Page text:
Jan 1, 1902: The Negro Literary and Historical Society commemorated the 39th anniversary of President Abraham Lincoln’s issuing of the Emancipation Proclamation in 1863. The Ebenezer Baptist Church was the celebration site, located then on the corner of Bell and Gilmer streets. Pastor A.D. Williams, the future grandfather of Dr. Martin Luther King, Jr., gave the benediction.
Jan 1, 1912: The Capital City Club, founded in 1883, celebrated its 28th annual New Year’s Ball. The festivities were held in its new home located on Harris Street— now, 7 John Portman Boulevard. New York’s Beaux-Arts-trained architect Donn Barber designed the five story site, listed in the National Historic Register in 1977.
Jan.2, 1912: Once called the city’s leanest baby skyscraper, the Hillyer Trust Company opened at 140 Peachtree St. with eight stories. In 1977, Atlanta architect Neel Reid’s 65-year old building received a prestigious landmark designation. Unfortunately, based on structural analysis, the owners C&S— Citizens and Southern Bank— reduced it to three floors. Future blasting during MARTA’s North/South rail line construction and the Atlanta Carnegie Library demolition were also noted as reasons. In 1980, the structure’s historical designation was officially stripped. In April 1985, C&S donated the property to the Atlanta Historical Society. On Nov. 22, 2011 the old Hillyer became the home of new owner’s Breen & Smith Advertising.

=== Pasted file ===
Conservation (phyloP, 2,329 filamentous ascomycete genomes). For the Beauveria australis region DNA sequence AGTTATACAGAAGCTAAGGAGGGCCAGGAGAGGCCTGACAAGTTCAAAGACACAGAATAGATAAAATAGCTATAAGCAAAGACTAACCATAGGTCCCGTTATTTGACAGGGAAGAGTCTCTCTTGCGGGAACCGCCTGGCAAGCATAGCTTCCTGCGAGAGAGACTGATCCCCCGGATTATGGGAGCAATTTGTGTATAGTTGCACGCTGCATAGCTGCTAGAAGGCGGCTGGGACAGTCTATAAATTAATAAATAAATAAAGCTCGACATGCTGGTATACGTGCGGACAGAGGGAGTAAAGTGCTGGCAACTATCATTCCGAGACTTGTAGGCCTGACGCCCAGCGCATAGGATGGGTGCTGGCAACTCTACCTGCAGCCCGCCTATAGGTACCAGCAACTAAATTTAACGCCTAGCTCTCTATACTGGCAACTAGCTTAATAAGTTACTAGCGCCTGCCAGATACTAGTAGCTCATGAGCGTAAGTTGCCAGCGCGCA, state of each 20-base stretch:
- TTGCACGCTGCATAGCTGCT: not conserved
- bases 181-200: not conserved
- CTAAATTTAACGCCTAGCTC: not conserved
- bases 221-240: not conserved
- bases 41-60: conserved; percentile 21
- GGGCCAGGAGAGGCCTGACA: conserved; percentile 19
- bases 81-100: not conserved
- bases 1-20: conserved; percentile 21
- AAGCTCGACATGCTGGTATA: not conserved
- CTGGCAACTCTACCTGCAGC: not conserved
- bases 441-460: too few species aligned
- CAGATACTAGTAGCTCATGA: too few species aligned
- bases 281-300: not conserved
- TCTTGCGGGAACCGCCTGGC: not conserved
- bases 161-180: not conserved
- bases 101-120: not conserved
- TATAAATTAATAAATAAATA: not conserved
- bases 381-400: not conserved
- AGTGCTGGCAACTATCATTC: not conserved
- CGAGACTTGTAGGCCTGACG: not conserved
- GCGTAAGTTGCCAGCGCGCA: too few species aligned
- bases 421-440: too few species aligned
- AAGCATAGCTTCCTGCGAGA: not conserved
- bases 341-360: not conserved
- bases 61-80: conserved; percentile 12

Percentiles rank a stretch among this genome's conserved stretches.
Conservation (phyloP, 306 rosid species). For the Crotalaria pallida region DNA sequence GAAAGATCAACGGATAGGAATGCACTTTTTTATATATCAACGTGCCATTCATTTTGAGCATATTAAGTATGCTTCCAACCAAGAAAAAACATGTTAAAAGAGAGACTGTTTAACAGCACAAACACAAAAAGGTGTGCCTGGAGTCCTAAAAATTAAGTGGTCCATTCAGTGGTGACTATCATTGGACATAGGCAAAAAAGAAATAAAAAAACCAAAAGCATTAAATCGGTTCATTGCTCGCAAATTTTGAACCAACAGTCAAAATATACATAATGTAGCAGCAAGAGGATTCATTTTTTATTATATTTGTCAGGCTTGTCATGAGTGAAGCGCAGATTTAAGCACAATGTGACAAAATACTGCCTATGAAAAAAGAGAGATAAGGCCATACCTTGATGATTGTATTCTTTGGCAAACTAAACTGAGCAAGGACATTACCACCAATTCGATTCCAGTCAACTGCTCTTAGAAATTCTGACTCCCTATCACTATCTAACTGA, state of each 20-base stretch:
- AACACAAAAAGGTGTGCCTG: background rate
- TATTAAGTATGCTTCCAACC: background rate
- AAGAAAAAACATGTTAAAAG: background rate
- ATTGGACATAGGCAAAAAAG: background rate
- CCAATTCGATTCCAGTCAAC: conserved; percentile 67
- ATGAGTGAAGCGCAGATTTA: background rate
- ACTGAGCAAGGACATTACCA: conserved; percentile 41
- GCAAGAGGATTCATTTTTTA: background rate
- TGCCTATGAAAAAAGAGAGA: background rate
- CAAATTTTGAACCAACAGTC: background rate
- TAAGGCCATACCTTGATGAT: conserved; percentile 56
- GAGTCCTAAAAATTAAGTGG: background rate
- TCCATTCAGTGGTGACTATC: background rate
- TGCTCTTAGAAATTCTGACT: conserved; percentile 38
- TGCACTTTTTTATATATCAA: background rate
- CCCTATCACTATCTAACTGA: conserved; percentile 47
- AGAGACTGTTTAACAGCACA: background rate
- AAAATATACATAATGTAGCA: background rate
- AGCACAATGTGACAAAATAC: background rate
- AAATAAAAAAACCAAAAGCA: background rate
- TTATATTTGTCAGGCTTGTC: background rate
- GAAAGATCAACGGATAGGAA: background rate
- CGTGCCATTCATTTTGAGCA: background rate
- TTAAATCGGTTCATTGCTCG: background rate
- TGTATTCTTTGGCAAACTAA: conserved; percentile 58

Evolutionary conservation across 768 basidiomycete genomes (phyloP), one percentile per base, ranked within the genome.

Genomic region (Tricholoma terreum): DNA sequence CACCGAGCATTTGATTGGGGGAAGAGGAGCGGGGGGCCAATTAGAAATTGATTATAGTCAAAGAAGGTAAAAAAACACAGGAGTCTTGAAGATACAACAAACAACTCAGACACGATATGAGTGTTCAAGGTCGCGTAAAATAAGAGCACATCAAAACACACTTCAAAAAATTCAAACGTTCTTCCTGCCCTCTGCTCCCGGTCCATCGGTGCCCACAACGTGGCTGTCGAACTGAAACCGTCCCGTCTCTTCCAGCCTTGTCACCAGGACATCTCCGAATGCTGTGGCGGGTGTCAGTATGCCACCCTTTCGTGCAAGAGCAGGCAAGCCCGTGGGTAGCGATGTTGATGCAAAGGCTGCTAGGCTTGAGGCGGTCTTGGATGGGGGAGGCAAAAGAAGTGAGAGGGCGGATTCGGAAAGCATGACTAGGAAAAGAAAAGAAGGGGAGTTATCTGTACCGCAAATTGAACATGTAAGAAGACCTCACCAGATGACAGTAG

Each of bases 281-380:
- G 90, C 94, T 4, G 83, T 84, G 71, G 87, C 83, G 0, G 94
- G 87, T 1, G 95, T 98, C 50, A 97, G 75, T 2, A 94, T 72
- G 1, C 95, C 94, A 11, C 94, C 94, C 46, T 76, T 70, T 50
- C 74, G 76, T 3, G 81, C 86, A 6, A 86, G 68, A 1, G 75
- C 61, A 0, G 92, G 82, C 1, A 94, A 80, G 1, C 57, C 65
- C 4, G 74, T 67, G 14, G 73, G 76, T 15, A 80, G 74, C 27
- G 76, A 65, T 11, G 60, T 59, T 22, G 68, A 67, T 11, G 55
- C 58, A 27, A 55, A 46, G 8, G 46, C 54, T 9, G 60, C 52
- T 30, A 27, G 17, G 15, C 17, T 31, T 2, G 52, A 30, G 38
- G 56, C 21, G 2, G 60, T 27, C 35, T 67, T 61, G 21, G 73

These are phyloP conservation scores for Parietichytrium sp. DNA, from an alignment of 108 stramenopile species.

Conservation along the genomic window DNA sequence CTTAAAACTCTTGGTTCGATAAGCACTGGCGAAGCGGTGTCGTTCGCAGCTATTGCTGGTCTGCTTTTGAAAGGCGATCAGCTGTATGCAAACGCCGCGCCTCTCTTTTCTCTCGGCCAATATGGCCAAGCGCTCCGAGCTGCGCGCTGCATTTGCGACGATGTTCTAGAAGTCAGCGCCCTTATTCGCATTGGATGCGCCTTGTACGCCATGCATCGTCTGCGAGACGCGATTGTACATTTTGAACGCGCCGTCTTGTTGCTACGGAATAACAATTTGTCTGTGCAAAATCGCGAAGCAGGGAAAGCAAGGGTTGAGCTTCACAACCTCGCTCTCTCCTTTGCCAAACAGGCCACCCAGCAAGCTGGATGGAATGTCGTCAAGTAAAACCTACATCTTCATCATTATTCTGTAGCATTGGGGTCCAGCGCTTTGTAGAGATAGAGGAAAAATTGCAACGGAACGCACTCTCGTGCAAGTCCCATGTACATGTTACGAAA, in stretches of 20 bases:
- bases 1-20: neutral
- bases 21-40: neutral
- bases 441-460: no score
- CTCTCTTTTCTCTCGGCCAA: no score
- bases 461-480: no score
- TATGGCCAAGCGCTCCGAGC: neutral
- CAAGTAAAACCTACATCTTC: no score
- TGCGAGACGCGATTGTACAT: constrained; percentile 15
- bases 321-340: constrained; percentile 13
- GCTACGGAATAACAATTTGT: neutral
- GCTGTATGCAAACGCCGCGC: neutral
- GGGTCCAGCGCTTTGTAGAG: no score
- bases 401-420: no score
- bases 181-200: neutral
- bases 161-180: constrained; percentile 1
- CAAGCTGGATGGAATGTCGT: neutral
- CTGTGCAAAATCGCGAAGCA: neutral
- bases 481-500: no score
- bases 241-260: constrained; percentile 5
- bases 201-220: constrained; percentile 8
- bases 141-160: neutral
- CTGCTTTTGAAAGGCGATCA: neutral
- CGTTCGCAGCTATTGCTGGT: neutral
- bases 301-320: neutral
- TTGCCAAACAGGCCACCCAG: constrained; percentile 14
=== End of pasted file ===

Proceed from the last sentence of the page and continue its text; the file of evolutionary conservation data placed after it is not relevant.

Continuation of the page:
Jan. 8, 1981: Coca-Cola began dismantling of its giant, neon signature sign, located above the Russell Stover Candy Store, in the concrete triangular island in front of the Candler Building across from today’s Margaret Mitchell Square. Since February 1949, the icon graced the roof top of the old Peck Building also known as the Belle Isle building. A negotiation dealing with Georgia Pacific’s moving its corporate headquarters from Portland to Atlanta included issues dealing with the island, the building, and the sign. After 23 years—May 6, 2003— a new Coca-Cola was erected on top of the Olympia Building on Peachtree.
Jan. 10, 1976: National Feminist leaders joined 3,000 persons—mostly young people—on a mile-long march through downtown Atlanta in support of the Equal Rights Amendment. Two feminist writers, Betty Friedan and Kate Millet, addressed a rally in front of the Georgia State Capital.
Jan. 12, 1982: A snow and ice storm hit Atlanta stranding 100,000 motorists.
Jan. 20, 1851: The first marriage recorded in the city of Atlanta by the Immaculate Conception Catholic Church is that of Michael Bloomfield and Elizabeth Malone, performed by Rev. J. F. O’Neill. The couple rests in Oakland Cemetery with daughters Bridget, Anna, Caroline, and Isabelle, who died as children (ages 2 through 8) within ten days of each other in January 1863.
Jan. 23, 1895: At a meeting of the Cotton States and International Exhibition Board, Alexander Smith proposed that streets in the vicinity of Piedmont Park be renamed. His suggestions were that Bleckley Street be changed to Tenth Street; Harrison Avenue and Davis to Eleventh Street; Bowden Street to Twelfth Street; Center Street to Thirteenth, and Wilson Avenue to Fourteenth Street. “The change,” said Smith “would simplify the route to the exposition grounds.” The board agreed, accepted and added that it was doubtful that the Fulton County Commission would reject this progressive idea. At this time these streets were outside the city limits.
Jan. 30, 1915: An unidentified blonde woman wearing a harem hat shocks Atlanta society when she smoked a cigarette in the Piedmont Hotel Café. The Atlanta Journal reported that after she finished her smoke, she flipped the butt into the ashtray, took her escort’s arm and left, not realizing that she has just done what had never been done before.